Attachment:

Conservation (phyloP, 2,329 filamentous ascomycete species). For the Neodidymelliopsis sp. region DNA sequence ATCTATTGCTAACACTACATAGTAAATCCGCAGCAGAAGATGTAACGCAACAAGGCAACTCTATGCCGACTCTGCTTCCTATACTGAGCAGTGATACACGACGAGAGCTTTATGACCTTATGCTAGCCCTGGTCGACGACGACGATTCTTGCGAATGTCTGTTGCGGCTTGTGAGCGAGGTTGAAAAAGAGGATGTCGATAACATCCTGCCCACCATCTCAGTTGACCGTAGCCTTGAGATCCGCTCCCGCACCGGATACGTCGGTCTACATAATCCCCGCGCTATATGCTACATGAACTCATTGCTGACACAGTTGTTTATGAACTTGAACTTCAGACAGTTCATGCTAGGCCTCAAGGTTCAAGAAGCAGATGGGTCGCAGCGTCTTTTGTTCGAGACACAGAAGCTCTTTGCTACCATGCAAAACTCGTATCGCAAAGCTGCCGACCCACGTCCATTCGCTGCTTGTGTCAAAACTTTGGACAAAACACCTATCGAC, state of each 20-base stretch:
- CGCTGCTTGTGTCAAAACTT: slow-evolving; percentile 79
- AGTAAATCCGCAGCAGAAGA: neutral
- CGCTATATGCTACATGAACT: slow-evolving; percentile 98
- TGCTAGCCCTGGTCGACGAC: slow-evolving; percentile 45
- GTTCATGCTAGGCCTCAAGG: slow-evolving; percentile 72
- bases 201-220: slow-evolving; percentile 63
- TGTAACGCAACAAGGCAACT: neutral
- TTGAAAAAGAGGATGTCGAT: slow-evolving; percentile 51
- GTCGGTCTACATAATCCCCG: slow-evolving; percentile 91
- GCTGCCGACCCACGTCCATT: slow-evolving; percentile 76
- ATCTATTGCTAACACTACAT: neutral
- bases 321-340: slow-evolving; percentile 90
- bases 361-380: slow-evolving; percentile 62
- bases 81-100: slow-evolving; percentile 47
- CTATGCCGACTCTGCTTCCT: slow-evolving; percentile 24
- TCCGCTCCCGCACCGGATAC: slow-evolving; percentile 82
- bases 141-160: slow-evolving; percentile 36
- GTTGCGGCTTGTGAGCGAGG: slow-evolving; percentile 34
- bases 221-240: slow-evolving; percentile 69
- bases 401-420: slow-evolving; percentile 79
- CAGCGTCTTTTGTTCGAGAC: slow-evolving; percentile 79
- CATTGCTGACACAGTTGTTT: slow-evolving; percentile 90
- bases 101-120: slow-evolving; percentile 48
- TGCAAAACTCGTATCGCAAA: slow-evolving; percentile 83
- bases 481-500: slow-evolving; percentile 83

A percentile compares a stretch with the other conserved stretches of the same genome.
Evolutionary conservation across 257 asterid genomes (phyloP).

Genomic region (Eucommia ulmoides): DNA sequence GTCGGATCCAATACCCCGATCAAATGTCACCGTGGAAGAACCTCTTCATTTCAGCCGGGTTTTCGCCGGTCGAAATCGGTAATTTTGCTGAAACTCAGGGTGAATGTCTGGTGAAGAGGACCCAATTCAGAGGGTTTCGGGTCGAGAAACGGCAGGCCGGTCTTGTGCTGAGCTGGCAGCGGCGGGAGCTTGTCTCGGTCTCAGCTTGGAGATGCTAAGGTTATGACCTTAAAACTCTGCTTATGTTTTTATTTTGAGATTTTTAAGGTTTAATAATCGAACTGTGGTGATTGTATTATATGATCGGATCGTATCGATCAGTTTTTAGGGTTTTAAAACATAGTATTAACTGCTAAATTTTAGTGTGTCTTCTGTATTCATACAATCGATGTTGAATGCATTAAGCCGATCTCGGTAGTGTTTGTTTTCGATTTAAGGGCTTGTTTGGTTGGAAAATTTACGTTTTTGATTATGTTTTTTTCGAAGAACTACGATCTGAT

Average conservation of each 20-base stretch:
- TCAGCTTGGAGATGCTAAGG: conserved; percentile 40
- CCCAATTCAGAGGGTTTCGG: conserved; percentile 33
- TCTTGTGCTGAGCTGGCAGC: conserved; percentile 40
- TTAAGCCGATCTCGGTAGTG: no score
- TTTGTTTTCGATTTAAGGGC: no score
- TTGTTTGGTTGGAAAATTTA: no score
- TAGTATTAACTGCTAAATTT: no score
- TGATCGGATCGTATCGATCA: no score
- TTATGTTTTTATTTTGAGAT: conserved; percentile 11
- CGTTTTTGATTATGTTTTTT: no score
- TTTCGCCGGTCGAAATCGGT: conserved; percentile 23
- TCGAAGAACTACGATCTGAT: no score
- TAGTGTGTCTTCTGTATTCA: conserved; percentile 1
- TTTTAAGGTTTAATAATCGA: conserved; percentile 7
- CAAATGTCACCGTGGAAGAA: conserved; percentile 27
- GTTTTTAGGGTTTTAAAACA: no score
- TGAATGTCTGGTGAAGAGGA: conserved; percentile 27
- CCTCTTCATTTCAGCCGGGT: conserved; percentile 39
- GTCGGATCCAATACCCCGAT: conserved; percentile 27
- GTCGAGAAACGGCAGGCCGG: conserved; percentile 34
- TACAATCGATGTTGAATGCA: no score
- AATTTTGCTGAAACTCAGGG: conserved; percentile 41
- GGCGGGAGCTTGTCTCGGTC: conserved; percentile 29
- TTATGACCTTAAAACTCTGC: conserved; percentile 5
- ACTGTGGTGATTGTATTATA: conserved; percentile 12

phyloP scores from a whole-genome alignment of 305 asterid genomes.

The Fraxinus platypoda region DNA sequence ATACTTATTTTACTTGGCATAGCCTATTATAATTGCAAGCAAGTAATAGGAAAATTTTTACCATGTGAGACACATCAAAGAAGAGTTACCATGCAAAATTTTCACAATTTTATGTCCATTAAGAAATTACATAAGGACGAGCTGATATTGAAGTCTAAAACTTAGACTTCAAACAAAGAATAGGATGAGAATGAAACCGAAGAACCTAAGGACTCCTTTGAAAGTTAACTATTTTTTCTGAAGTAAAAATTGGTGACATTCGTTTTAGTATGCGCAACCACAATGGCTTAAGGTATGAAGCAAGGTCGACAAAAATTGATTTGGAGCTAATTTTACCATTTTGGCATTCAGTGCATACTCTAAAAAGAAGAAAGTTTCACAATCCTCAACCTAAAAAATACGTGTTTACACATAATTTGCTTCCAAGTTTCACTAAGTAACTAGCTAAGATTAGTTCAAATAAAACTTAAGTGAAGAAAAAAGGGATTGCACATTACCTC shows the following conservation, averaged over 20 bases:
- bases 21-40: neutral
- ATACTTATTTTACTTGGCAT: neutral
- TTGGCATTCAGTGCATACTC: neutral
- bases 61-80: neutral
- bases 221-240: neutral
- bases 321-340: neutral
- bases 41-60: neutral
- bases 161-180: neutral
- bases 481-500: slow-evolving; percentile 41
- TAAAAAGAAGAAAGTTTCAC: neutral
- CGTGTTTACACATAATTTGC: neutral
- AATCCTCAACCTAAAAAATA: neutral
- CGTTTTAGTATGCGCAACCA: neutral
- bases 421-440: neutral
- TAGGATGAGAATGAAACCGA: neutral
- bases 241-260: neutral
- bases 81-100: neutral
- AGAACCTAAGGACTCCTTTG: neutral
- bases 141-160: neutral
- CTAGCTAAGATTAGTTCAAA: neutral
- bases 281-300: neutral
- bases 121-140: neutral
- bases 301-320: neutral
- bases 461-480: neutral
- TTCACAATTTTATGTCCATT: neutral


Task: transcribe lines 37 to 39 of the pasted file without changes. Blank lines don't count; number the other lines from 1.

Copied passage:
- TAGTATTAACTGCTAAATTT: no score
- TGATCGGATCGTATCGATCA: no score
- TTATGTTTTTATTTTGAGAT: conserved; percentile 11